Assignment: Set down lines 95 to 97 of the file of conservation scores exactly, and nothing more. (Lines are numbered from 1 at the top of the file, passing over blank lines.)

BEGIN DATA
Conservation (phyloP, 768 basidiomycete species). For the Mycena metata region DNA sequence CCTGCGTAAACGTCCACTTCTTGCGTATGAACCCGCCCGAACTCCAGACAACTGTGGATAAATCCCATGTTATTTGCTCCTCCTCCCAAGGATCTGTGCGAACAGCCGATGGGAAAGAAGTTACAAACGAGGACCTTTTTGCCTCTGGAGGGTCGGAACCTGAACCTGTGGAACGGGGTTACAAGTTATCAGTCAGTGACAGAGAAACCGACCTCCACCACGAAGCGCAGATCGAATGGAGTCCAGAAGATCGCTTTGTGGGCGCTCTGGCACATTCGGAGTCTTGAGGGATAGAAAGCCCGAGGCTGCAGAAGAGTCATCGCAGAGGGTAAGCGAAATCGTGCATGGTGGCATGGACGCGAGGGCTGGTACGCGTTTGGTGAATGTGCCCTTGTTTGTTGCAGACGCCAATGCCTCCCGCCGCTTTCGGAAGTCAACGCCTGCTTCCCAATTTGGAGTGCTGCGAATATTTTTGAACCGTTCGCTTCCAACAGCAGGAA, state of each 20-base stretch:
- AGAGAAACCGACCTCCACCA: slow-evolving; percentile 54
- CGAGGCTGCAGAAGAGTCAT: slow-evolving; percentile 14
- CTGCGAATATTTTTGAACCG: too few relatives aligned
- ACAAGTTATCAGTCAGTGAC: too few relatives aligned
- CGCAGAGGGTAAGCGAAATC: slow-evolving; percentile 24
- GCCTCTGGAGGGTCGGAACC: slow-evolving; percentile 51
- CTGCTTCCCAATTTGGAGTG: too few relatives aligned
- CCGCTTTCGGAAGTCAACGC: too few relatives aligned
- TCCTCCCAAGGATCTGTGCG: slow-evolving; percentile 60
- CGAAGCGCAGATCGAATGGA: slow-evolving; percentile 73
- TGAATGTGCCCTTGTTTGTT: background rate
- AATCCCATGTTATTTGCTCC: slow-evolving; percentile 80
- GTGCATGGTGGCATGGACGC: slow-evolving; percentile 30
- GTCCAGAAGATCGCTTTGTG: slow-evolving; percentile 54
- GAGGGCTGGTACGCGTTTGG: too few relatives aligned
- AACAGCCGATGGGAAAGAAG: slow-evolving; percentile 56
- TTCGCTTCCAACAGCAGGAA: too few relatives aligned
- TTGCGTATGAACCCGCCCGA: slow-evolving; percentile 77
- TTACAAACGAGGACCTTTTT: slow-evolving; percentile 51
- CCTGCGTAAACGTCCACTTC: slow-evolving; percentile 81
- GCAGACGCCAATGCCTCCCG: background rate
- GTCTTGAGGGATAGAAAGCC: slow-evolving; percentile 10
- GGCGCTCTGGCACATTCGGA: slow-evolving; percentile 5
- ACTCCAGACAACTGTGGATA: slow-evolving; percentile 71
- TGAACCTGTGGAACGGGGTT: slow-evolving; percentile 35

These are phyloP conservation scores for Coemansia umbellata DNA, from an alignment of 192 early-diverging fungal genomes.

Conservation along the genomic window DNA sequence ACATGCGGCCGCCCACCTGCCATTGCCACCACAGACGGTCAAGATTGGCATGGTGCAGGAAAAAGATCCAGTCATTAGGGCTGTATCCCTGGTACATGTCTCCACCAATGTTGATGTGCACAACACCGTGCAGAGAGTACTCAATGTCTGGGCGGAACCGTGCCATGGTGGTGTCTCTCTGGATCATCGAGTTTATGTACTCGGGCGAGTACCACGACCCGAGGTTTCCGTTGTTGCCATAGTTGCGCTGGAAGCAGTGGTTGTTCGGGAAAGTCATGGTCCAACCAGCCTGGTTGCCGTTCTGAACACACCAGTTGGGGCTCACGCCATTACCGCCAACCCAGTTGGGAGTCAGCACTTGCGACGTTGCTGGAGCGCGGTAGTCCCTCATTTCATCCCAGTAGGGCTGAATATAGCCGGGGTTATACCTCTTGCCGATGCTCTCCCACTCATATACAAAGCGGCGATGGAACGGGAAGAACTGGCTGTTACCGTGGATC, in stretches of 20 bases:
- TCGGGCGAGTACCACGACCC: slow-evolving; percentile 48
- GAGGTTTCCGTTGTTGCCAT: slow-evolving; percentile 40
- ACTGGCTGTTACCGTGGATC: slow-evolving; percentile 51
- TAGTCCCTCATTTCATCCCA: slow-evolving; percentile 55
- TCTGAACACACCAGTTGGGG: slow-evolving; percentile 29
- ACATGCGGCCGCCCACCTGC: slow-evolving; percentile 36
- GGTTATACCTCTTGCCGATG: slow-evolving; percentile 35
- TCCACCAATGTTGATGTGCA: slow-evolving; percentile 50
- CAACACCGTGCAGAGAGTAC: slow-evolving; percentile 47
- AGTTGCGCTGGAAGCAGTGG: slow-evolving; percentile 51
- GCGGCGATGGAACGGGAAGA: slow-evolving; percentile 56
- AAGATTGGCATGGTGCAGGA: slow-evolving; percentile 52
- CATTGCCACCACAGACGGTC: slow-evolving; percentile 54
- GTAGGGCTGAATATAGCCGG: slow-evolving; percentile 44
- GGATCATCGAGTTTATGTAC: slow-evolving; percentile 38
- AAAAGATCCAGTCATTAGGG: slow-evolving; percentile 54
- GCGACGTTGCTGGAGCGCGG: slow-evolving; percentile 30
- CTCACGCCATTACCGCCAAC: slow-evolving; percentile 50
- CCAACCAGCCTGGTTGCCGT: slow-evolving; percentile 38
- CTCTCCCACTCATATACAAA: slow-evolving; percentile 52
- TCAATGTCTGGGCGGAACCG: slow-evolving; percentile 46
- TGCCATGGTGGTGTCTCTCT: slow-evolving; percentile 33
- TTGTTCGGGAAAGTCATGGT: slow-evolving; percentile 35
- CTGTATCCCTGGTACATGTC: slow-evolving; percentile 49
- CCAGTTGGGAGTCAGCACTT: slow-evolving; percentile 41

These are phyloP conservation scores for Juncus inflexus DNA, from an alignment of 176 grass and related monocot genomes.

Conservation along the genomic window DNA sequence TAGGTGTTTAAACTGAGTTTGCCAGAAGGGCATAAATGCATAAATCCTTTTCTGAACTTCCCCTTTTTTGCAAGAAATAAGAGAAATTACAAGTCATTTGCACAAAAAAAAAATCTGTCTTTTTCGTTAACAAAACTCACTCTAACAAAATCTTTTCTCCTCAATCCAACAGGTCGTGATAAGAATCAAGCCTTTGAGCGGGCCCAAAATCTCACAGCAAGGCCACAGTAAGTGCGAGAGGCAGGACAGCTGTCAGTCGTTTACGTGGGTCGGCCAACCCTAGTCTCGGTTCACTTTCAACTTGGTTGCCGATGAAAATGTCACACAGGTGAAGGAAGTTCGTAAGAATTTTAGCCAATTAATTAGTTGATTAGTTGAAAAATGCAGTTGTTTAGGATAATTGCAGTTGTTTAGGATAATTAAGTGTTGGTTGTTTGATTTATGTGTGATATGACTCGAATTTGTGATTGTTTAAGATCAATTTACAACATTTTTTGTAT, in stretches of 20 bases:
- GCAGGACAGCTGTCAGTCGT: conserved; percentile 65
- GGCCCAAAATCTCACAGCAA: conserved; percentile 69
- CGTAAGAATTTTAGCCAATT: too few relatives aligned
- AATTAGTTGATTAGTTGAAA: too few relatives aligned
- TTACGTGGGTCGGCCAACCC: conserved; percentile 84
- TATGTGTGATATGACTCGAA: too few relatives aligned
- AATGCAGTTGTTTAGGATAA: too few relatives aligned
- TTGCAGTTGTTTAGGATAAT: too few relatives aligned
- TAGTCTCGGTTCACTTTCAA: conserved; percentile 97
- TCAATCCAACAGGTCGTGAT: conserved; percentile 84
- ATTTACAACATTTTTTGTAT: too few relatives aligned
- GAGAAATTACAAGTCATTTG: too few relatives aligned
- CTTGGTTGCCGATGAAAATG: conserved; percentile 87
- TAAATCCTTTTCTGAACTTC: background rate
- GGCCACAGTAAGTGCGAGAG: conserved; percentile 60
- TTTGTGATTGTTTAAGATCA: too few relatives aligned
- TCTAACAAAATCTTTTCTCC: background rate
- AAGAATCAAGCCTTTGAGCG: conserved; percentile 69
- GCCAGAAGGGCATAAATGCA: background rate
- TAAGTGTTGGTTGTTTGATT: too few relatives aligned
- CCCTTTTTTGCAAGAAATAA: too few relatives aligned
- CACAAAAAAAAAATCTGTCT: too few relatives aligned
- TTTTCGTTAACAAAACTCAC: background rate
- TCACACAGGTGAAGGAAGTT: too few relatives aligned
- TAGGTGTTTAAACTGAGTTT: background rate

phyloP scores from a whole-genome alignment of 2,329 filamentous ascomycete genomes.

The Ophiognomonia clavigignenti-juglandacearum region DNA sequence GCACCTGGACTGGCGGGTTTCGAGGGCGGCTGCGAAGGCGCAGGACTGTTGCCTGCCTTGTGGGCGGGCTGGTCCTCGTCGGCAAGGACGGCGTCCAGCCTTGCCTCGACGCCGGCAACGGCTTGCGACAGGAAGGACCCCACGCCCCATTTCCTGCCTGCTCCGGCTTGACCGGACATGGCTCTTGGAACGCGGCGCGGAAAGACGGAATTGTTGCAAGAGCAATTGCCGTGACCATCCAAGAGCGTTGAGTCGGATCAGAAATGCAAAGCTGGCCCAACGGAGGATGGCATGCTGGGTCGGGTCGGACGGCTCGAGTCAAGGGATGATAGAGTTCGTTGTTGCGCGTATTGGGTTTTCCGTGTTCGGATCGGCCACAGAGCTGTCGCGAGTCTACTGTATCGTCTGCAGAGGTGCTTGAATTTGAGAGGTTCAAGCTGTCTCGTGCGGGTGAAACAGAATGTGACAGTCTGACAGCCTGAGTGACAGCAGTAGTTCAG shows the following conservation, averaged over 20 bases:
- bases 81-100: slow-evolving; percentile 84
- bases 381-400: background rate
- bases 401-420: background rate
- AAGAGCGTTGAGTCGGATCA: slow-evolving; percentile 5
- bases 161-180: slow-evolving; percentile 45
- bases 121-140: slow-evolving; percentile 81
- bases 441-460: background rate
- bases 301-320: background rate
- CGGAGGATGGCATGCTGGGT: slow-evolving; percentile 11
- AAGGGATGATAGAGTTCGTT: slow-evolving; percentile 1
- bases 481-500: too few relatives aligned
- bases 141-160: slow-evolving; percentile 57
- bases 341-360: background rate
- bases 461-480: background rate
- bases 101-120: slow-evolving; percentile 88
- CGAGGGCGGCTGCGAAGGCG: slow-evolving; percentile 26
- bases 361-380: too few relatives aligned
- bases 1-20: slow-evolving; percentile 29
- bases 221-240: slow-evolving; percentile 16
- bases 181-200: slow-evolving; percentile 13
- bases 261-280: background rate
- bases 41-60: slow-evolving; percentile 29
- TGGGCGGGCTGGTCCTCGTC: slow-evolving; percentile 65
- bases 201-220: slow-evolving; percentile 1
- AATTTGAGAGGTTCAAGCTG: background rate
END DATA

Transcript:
- bases 341-360: background rate
- bases 461-480: background rate
- bases 101-120: slow-evolving; percentile 88